The Alentejo, which means "the land beyond the Rio Tejo" (Tagus River) in Portuguese, is a vast, sparsely populated area of heath and rolling hills punctuated with stands of cork and olive trees. Here you’ll find a wide variety of attractions—from the rugged west-coast beaches to the Roman and medieval architecture of Évora, and the green northern foothills dotted with crumbling castles that form the frontier with Spain.
Portugal is the world's largest producer of cork, and much of it comes from the Alentejo. This industry is not for people in a hurry. It takes two decades before the trees can be harvested, and then their bark can be carefully stripped only once every nine years. The numbers painted on the trees indicate the year of the last harvest. Exhibits at several regional museums chronicle this delicate process and display associated tools and handicrafts.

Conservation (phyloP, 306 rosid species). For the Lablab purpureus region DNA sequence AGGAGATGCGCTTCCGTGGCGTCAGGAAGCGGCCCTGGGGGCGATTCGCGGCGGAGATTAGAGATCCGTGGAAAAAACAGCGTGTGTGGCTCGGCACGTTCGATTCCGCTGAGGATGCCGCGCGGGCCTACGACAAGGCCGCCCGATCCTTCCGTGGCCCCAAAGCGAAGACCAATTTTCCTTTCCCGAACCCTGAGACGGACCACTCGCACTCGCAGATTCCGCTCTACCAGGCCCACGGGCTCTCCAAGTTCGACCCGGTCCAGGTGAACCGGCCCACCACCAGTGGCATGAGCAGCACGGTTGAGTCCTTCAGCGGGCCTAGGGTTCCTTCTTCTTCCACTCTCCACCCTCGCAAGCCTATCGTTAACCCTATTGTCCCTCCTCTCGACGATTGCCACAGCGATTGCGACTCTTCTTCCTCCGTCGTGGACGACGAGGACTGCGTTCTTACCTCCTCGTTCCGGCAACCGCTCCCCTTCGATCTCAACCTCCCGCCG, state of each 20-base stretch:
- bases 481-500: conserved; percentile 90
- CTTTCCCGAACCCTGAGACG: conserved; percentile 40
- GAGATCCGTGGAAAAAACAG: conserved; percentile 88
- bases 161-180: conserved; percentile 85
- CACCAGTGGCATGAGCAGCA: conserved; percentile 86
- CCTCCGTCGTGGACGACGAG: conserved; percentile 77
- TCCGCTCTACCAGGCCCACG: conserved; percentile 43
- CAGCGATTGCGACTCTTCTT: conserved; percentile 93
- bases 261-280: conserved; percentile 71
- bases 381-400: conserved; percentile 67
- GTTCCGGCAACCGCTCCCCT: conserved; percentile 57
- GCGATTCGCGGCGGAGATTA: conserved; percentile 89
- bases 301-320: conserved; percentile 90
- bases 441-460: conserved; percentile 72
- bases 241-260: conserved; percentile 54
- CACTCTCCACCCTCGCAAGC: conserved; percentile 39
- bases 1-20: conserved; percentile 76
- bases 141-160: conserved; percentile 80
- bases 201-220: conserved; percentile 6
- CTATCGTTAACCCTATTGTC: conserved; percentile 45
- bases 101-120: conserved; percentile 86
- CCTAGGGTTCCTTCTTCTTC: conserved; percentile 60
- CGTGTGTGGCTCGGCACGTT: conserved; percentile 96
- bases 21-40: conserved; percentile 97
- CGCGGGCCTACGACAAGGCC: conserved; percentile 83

The undulating fields of wheat and barley surrounding Beja and Évora, the rice paddies of Alcácer do Sal, and the vineyards of Borba and Reguengos de Monsaraz are representative of the region's role as Portugal's breadbasket. Traditions here are strong. Herdsmen tending sheep and goats wear the pelico (traditional sheepskin vest), and women in the fields wear broad-brim hats over kerchiefs and colorful patterned dresses over trousers. Dwellings are a dazzling white; more elegant houses have wrought-iron balconies and grillwork. The windows and doors of modest cottages and hilltop country montes (farmhouses) are trimmed with blue or yellow, and colorful flowers abound. The best time to visit the Alentejo is spring, when temperatures are pleasant and the fields are carpeted with wildflowers. Summer can be brutal, with the mercury frequently topping 37°C (100°F). As the Portuguese say, "In the Alentejo there is no shade but what comes from the sky."